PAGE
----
Star Man – Darren Waller
A decent comparison for the big Tight End would be Carlos Tevez. They each have excellent movement and are particularly great at finding space. They are both tough, powerful and great finishers. Furthermore, like Tevez, Waller possesses a bit of an edge, as well as star quality, that makes him one of the leagues best in his position,
One to Watch – Henry Ruggs
This wide receiver was a highly touted first-round draft pick last year who has failed to build on his promise and hype. He has all the physical attributes to be a star in the league, but in his rookie year, we only saw glimpses. The team is hoping that this will be his breakthrough season, as the Raiders will need him if they are to improve on offence. Ruggs is very much in the Nani mould, rapid, all the tricks in the book, but doesn’t always put it together, but when he does, he is explosive.
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The Broncos have a glaring problem, their Quarterback. Although, It does not appear that they think this situation is as bad as I do, passing on potential franchise quarterback Justin Fields during the 2021 draft. This Broncos squad is borderline ready to be competitive, with some outstanding players in attack and defence. However, they feel a bit lightweight in the match-winning position of Quarterbacks. They currently possess two players in the position who have always seemed to be deemed ‘not quite good enough’ by many, Drew Lock and Teddy Bridgwater. It’s essentially the equivalent of already having Ade Akimbiyi upfront and continually backing him publicly to win you games whilst bringing in Jozy Altidore for some much-needed competition. The Broncos historically prioritise strong defence, building their most recent Super Bowl victory on a Catenaccio like rearguard with a top-level leader to guide them over the line. In that sense, they are like AC Milan in 1994, who deployed the likes of Baresi, Costacurta, Tassotti, Maldini and Panucci. They were a high-class team built on the ultimate defence with players like Desailly marshalling them to a Seria A, Italian Cup and Champions League treble. Sadly, I am not so sure the Broncos will be so successful though.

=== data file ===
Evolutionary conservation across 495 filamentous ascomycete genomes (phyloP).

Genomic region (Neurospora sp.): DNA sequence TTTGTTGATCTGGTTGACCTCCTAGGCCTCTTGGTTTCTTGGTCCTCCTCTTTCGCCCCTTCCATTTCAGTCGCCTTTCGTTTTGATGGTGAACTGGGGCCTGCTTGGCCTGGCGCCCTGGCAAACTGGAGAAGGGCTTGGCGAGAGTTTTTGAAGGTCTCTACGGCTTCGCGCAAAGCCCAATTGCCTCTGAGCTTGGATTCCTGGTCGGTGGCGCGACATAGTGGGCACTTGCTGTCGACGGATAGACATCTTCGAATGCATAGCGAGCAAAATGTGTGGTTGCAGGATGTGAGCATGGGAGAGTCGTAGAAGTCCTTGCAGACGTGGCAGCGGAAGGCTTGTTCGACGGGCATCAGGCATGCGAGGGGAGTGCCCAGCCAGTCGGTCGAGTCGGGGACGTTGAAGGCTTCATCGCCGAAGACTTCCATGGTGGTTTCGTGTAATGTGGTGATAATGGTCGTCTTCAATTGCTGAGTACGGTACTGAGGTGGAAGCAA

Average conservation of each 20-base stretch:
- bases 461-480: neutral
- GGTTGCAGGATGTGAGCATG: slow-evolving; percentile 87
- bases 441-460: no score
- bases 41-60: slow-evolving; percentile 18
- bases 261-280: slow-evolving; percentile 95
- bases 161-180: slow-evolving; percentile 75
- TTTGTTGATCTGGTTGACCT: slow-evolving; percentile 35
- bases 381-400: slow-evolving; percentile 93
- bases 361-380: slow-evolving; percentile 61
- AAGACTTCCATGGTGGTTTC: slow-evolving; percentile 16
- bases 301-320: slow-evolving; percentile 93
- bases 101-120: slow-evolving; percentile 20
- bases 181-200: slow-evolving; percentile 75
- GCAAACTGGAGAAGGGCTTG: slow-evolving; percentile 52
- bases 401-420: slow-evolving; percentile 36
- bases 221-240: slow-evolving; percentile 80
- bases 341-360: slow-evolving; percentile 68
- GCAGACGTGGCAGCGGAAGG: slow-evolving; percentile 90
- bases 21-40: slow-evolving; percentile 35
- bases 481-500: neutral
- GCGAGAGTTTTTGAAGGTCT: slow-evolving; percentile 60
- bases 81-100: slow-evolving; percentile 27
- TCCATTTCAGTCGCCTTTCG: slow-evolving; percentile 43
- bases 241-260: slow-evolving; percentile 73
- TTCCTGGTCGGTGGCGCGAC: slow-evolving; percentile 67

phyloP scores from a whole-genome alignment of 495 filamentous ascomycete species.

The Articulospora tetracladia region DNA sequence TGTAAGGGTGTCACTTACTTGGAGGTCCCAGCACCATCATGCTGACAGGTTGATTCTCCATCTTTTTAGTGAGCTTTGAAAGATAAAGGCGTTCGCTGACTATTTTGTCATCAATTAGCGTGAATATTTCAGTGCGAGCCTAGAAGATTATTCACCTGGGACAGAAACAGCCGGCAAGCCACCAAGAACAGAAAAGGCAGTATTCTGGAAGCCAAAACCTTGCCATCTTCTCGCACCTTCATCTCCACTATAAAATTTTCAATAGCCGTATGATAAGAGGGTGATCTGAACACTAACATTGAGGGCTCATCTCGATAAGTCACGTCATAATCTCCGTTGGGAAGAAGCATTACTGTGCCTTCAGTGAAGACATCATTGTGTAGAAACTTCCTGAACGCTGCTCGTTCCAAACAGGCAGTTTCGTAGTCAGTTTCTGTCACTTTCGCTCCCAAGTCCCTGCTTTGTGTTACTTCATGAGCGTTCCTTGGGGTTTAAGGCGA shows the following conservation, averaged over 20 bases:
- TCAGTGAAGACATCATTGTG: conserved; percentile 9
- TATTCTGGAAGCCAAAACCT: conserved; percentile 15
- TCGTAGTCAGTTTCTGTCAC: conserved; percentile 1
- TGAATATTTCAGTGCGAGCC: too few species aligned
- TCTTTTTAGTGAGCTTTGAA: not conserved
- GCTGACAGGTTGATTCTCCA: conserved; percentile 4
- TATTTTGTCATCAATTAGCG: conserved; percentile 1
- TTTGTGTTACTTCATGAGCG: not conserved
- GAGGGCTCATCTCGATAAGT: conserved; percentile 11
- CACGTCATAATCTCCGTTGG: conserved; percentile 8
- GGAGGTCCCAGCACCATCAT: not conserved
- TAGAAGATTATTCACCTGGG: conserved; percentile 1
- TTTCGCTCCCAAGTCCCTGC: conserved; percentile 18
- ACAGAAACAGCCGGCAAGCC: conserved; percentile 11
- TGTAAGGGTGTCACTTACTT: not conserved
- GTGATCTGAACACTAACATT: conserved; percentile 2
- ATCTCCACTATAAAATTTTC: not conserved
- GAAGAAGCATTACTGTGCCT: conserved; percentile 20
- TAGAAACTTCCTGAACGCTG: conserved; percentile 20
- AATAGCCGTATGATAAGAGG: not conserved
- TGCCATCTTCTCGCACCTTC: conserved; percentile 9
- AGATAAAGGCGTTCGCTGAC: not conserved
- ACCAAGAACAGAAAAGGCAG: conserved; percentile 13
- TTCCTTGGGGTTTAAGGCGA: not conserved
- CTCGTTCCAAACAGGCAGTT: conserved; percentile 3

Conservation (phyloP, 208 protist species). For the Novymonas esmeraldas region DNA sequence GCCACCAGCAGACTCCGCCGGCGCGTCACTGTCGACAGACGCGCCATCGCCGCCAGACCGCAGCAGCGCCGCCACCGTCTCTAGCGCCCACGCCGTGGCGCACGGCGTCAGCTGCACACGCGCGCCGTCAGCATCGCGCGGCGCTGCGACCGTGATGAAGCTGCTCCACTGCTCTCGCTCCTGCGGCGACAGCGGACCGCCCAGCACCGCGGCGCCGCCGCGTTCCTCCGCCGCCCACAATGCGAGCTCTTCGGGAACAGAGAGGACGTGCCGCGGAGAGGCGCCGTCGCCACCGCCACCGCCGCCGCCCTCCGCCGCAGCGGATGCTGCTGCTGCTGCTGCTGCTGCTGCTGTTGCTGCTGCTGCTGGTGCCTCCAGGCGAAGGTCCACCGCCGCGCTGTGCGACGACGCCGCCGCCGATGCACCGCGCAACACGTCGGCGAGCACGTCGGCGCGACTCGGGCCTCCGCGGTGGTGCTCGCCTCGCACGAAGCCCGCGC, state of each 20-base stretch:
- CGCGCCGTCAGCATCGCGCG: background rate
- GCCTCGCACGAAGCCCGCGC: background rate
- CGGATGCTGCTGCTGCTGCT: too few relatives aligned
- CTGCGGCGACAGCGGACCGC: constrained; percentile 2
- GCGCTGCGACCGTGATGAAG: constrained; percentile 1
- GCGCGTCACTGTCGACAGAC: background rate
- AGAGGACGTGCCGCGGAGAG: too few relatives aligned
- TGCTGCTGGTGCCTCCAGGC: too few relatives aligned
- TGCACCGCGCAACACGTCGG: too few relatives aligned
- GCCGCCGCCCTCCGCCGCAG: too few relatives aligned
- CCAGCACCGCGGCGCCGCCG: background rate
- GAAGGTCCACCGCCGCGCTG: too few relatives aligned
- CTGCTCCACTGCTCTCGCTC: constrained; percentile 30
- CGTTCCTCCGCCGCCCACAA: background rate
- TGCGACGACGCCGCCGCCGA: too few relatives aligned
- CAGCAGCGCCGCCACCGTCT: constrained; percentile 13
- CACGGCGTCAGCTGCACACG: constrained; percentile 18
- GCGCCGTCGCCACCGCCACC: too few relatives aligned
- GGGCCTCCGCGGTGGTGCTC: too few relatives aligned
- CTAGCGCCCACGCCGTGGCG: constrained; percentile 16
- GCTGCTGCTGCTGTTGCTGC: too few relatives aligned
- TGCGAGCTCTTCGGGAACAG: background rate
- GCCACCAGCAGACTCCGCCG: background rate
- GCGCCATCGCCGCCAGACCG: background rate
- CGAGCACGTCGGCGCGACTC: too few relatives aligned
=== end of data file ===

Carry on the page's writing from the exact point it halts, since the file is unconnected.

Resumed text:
Star Man – Von Miller
This legendary linebacker has been selected eight times for the Pro Bowl, the NFL equivalent of the league team of the year, and is very much cut from similar cloth to Patrick Viera, a true leader who is very good in all areas of the pitch. He is aggressive in the tackle, reads the game exceptionally well and is a serious difference-maker.
One to Watch – Kyle Fuller
Newly signed Fuller is a talented player looking to return to past glories under a familiar coach. It is not quite a Niko Kranjcar situation, but Fuller’s arrival to work with the defensive guru and former coach Vic Fangio feels very much like Harry Redknapp with his arm out the window, saying he is delighted to sign someone he knows he can bring the best out of because he is a ‘top top player’.
Three Key Terms You Should Know:
AFC and NFC Conference
In a nutshell, there was a merger of two separate leagues in the ’70s. The two leagues now form the two conferences but unite under the banner of the NFL. There are 16 teams in each conference split into four divisions. Each year, via the playoffs, an AFC and NFC conference winner emerges, and those two teams face off in the Super Bowl.
A Linebacker is a defensive player in the second line of defence after the big guys in the defensive line. They usually prowl and stalk, trying to determine what type of play the offence is likely to execute. Their role is to position themselves in the best possible spot to positively affect the play, whether that be tracking a running back on a rushing play or covering receivers or tight ends in the middle of the field on a passing play. The players who play this position are usually very fast, very tough, very athletic, and scary.
Players enter the NFL via a draft system where the 32 teams can select from a pool of college players that make themselves eligible during a particular year. If drafted, they enter their rookie (first) year in the NFL. Rookie players are on lower-paid contracts for the first four years, which is an essential factor in keeping the wage bill down.